or

Player B) who is on base 150 times in 500 at bats

I think you're asking the wrong question. The question should be who has a better chance to score more runs, the guy with the higher runs scored/PA ratio or the guy with higher OBP?

Look, anecdotally, at Tony Campana. In limited action with the Cubs he's scoring runs at around a .131 R/PA clip even though his OBP is 150 points lower than Kosuke. Over his career he's around .144 R/PA with a 25 point lower OBP than Fukudome.

Fukey so far this year

.397 OBP .109 R/PA (career .372 .123)
(-- on base more and scoring less)

Average of all plate appearances in NL this year

.318 OBP .107 R/PA

Kosuke has scored 0.4 more runs than the average hitter has with 200 PA's

Could that be a function of a shoddy cubs supporting lineup?

Does Kfuk score more with his 397 OBP if he is in a real MLB lineup?

Well, the Cubs as a team are scoring runs at the same rate as Kosuke (.109) but with an OBP of only .318!

Doesn't seem like that falls on Kfuk though? Could it be the result of every other non Kfuk hitter having inferior On Base #'s than Kfuk?

The guy isn't really a slug on the bases or anything?

Maybe Ivan DeJesus has a communication problem with Kosuke?

3 things with Fukudome...

one, his numbers actually leading off an inning aren't very good

http://www.baseball-reference.com/players/spl...

.326 OBP

that means less chances to score

second, he's not a very good baserunner

third, the Cubs deplorable numbers with RISP and Runners On

"Could that be a function of a shoddy cubs supporting lineup?"

Barney and Castro have the same supporting lineup, plus Fukudome gets on base ahead of two hitters who have been around .300 all season.

Barney's runs-per-PA is .128 (34/265), Castro's is .131 (42/319). Fuke's is .108 (26/240).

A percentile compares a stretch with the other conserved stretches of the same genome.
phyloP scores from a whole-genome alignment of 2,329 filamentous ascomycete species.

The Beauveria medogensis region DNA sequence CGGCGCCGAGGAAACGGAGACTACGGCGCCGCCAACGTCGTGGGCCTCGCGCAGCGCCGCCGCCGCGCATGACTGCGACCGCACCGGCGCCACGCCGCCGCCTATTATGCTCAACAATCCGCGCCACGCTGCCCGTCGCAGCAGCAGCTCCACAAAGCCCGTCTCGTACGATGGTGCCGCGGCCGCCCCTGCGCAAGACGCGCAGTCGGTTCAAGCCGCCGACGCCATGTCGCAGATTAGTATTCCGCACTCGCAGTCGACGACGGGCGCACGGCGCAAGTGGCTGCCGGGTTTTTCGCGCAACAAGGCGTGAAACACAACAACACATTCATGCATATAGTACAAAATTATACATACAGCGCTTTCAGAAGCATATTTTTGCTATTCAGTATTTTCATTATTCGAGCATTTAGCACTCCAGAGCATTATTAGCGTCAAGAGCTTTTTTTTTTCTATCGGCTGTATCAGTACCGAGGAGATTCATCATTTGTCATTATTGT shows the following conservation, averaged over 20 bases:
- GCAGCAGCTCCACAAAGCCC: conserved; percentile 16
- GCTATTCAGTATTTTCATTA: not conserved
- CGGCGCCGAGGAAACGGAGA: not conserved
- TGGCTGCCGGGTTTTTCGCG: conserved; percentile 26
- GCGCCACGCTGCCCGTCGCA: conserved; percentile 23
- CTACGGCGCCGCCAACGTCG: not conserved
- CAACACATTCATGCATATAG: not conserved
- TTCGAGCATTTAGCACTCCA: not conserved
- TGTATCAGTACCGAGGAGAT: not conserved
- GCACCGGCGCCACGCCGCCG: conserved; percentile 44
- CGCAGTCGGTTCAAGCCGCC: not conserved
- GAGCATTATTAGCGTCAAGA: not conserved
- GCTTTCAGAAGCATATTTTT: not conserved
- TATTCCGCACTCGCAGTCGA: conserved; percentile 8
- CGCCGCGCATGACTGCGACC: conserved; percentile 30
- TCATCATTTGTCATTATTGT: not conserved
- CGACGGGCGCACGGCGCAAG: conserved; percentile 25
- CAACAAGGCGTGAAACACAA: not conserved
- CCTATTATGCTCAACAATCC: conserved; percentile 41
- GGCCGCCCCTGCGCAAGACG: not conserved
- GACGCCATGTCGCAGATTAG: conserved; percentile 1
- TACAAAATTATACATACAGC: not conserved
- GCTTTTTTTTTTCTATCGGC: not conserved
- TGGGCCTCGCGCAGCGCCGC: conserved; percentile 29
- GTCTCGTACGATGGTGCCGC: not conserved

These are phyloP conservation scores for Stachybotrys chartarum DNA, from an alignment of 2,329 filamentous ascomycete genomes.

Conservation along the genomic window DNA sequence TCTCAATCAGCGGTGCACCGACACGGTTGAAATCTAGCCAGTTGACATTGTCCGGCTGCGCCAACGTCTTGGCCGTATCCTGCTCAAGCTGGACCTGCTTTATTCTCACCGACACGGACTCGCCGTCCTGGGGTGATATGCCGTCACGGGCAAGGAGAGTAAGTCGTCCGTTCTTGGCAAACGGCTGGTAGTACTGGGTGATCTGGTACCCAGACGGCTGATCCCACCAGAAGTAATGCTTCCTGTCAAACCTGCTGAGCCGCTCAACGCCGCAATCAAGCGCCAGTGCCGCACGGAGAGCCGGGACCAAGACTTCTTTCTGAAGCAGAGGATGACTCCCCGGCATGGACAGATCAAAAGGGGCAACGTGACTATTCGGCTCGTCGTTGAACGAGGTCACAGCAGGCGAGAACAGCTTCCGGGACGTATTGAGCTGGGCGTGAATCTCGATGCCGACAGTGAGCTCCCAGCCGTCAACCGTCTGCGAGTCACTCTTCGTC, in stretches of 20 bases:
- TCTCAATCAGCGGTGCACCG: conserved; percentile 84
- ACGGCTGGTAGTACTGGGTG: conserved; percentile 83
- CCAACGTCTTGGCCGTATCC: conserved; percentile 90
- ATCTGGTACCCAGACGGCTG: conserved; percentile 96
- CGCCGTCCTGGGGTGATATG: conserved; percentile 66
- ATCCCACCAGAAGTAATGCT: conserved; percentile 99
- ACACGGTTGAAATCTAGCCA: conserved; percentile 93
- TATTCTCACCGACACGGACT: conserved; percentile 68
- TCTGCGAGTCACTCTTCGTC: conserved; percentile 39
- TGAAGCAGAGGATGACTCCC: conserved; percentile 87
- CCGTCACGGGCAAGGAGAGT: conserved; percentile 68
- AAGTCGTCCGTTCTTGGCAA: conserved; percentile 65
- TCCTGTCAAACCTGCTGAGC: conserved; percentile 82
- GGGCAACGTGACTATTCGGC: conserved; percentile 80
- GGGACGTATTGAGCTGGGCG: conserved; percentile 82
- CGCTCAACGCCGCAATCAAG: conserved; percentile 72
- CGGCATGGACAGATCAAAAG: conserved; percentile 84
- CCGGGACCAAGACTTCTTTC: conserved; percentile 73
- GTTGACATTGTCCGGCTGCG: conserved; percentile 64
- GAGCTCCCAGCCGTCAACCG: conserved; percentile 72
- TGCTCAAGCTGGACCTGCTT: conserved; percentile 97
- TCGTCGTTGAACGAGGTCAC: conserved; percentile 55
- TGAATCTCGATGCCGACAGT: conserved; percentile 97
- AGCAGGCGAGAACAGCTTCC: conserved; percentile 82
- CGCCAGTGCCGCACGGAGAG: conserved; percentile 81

In the Yankee series, the network announcer was upbraiding Fukudome for not going from first to third on a routine single to center (by Castro, I think). Fukudome was running on the pitch, but stopped at second. He should have been around second with a full head of steam before the CF touched the ball. A good runner (Barney, Castro, Johnson, Byrd) would have made third without drawing a throw.

There's a reason why leadoff hitters are usually speedy. The Cubs are squeezing the most out of Fukudome, and for once he is being mildly productive, but not to the extent that the OBP indicates. (Don't mention this to prospective trading partners.)

I'll also add Campana probably scored a few runs coming in as a pinch runner which would inflate his R/PA.

Soriano has been a long time MLBer

He was also a perennial 850+ OPS 2nd baseman. Those will ALWAYS have value.

He's still the Cubs best offensive player. Just a target for fan bile because he is overpaid.

No one thought he was a 2bmen even when he was playing 2nd base.

But back to the original point, there's 100's of examples of "freeswingers" having decent major league careers.

If a free swinger can put up 550 slugging%'s then yes. You can overlook some flaws.

When the free swinger has a slugging % in the 300's. You got yourself a problem.

Okay, well now you're moving the bar.

I'll bring it back.

Yes a free swinger can buck the odds and have a career. An MLB lineup can support having a free swinger penciled in.

However

1) The odds of making it in MLB baseball greatly diminish if you are a free swinger (Even Soriano has 50 points from career Avg to OBP)

2) A lineup isn't going to be consistently good if you have a bunch of free swingers in it

The thing that is dumbfounding is how Jim Hendry and Co haven't yet figured this out?